Train hard, love the dance and don’t be afraid to learn and train in the things you find difficult. There’s no shame in being a beginner and being humbled by the dance, also understanding process and not being in a desperate rush to know everything all at once. I guarantee the level up will happen if you put the work in. Also understanding of maintenance of your body knowing when to rest and regularly having treatments and doing your best to look after the machine which is your body.

What does dancing mean to you? 

Dancing is a language that brings us all together and liberates so many around the world. I find I have students that have used the skills learnt in dance and it is reflected in their outputs and translated as life lessons. I think we sometimes neglect how much these spaces and environments are invaluable to people growing up. We create safe spaces which allow people to leave life struggles at the door and be part of something much bigger than any one of us.

Are there any influences on your style of dance?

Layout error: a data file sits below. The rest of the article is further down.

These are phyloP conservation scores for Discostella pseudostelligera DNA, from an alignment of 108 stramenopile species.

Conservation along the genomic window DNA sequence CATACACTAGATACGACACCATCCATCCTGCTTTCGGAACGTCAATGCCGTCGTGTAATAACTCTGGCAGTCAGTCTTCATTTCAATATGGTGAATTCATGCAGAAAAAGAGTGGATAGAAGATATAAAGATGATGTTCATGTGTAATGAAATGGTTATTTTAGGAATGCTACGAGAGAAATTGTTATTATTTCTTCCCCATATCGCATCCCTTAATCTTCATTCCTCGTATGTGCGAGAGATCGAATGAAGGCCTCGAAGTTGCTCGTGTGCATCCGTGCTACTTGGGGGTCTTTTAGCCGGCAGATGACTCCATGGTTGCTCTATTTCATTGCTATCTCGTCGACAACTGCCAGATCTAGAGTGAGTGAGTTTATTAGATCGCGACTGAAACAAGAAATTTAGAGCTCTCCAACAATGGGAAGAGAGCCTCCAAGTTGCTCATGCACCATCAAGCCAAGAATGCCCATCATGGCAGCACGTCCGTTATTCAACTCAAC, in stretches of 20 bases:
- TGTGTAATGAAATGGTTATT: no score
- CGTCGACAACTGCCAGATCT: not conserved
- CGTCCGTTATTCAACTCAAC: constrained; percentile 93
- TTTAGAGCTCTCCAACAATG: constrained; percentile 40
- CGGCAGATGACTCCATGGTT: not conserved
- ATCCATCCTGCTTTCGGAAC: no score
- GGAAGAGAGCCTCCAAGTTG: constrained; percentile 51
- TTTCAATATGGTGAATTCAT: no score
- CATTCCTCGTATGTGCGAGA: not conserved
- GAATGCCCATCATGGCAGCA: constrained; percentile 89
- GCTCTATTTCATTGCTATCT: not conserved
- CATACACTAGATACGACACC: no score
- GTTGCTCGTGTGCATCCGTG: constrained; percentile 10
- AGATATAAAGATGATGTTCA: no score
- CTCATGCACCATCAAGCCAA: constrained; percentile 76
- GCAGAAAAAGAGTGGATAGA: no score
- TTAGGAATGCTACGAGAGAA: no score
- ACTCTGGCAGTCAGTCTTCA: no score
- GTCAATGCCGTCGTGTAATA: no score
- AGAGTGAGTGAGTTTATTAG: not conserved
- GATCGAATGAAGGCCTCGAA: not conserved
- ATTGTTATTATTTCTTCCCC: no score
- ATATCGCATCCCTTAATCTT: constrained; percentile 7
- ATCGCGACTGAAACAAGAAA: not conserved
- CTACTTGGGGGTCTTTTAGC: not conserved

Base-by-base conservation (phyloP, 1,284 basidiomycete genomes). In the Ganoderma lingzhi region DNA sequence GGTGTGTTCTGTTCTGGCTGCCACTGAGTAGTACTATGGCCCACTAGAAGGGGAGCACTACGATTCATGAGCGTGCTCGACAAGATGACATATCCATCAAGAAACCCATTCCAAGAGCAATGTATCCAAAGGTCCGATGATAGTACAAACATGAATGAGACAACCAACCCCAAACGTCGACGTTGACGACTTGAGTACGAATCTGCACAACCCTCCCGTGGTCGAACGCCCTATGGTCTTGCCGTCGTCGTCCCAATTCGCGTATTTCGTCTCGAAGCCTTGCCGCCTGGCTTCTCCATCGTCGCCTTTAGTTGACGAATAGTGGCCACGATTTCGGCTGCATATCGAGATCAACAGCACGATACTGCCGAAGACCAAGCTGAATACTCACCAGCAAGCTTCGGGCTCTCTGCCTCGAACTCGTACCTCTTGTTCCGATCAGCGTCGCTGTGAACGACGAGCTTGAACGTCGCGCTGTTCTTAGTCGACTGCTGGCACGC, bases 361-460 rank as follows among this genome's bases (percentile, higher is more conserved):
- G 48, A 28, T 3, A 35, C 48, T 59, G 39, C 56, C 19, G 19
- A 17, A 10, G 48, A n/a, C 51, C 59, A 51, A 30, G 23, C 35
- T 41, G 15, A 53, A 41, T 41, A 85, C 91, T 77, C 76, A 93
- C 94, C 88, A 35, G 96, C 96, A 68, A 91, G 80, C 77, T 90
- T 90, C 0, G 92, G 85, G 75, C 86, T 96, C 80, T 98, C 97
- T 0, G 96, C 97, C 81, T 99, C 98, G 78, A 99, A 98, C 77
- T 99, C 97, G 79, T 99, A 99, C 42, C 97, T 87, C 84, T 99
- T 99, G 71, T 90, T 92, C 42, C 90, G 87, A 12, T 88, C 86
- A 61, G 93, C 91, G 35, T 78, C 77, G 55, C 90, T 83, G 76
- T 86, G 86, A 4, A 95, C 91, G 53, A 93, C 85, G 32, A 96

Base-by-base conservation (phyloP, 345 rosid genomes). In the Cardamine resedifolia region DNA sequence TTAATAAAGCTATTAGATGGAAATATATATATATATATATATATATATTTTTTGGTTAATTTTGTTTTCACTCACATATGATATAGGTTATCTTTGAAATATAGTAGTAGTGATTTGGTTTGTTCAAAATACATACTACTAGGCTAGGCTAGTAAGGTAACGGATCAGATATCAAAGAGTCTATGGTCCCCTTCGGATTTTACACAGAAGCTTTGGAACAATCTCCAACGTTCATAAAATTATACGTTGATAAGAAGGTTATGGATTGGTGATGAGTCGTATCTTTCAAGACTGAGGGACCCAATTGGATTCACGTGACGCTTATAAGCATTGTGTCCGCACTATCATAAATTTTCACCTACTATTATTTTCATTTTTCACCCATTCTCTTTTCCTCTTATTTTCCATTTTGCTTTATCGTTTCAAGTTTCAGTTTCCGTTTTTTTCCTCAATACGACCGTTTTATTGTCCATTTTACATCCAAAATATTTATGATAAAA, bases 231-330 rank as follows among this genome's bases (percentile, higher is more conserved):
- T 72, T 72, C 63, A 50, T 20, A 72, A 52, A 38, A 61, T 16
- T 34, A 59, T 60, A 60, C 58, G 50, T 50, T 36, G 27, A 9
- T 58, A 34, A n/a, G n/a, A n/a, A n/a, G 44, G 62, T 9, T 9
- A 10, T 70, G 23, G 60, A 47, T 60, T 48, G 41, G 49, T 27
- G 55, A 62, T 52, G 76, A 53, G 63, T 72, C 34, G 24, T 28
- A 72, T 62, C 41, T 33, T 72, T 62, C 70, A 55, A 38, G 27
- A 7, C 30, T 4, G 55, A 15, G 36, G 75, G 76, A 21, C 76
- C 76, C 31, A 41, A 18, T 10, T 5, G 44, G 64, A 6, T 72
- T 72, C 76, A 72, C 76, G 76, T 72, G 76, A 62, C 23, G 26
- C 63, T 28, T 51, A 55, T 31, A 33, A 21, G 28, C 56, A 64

I started dancing when I was at Secondary school (11 years old) there was a performing arts club that was affiliated with my school called Ladders YPW Club where I started doing African dance and Jazz then moving into Street Dance at the same time training in Drama and theatrics by the time I was 14 I was now assisting workshops alongside my dance teachers as well as training outside of Ladders with a Company called Ruff Stuff led by Kat B. As a young person there was no YouTube or social media I needed to be present to see things that challenged me and also bought inspiration for me to push and be better. At 16 me and my best friend Simone and I went and studied Musical Theatre at Brit School which also opened my eyes to more creatives and understanding professional practise. I was also while studying at BRIT training and dancing as part of another East London organisation called Estate of The Arts led by a man named Tony Lee. I was in a dance crew called Graffiti where I met a small collective of artists similar to me in their interest to explore and level up more and we became a collective known at the time known as Reloaded. We first entered a talent show at a community event and won. We started rehearsing at my long time friend Jade’s back garden as it was a space readily available and we just wanted to make things happen. I remember even busking in Central London to raise extra money just to make stuff happen. I won’t bore you with going into detail too much because we’ll be here all day lol. Giving thanks esp to Stella, Selina, Kat, Temujin Tyrone, Kelly, Nadine, Deborah, Michelle, Kat, Kenrick, Lungile, Turbo, Fred, Yami, Tash, Jade, Kloe, Warren, Nadia, Usifu, Dante, Ergonomikz and everyone I’ve worked with too many to name all. (Please forgive me if I’ve forgotten to credit you).